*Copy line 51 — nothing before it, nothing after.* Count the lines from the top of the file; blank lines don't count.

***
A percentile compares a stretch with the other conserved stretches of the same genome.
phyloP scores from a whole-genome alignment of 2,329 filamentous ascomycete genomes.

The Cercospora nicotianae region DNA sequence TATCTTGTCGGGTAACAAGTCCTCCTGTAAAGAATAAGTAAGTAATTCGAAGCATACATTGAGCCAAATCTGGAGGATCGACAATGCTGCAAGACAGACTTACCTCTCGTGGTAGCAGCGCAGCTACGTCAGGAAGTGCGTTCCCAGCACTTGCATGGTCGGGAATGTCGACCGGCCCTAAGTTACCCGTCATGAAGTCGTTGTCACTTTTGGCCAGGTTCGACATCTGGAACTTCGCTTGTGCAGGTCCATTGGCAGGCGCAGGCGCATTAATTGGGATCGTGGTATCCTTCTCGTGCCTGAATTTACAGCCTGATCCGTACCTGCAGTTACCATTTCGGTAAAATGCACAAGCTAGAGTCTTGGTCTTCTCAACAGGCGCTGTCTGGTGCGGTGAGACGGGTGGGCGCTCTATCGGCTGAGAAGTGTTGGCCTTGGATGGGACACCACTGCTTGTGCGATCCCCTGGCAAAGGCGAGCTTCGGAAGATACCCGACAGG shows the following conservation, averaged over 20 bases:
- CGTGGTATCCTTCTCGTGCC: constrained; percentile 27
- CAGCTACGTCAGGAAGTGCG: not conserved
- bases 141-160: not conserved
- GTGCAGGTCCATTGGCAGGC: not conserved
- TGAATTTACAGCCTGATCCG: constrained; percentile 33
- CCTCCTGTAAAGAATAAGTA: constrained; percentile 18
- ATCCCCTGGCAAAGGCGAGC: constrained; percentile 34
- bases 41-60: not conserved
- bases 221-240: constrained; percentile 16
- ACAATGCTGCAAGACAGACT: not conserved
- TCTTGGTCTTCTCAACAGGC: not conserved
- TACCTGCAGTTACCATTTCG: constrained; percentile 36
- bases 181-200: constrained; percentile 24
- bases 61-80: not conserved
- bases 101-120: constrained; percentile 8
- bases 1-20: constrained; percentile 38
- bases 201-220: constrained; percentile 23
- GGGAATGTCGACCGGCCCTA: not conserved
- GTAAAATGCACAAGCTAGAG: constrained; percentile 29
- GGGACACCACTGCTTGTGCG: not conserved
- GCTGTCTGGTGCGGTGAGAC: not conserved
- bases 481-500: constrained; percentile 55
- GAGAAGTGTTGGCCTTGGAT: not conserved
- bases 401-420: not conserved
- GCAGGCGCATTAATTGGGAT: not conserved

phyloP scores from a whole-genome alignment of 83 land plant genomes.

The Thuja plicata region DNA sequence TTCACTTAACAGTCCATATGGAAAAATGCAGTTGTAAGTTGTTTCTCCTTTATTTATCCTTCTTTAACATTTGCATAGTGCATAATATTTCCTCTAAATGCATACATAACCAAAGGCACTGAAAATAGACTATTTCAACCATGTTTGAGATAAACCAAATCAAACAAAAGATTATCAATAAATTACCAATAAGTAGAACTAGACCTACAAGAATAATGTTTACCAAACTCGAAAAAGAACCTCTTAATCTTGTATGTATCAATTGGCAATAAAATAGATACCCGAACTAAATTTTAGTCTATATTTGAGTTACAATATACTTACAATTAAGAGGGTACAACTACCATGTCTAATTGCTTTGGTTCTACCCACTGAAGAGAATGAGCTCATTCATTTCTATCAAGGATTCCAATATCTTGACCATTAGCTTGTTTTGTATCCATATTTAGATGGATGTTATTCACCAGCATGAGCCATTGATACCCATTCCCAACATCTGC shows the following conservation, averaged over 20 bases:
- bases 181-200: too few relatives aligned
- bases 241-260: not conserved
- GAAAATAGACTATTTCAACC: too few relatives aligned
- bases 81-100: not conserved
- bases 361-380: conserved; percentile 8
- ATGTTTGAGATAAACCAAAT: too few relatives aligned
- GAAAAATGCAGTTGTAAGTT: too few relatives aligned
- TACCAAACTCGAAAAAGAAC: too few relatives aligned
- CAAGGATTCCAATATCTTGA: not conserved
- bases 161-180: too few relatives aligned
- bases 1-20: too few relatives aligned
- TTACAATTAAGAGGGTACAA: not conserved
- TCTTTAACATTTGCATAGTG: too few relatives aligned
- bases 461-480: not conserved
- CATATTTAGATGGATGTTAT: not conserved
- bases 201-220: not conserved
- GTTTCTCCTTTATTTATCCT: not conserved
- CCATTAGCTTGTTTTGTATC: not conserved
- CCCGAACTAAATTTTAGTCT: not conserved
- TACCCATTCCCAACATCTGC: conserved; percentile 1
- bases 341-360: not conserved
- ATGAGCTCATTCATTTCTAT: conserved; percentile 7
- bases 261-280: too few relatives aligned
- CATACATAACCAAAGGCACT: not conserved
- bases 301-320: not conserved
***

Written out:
- bases 341-360: not conserved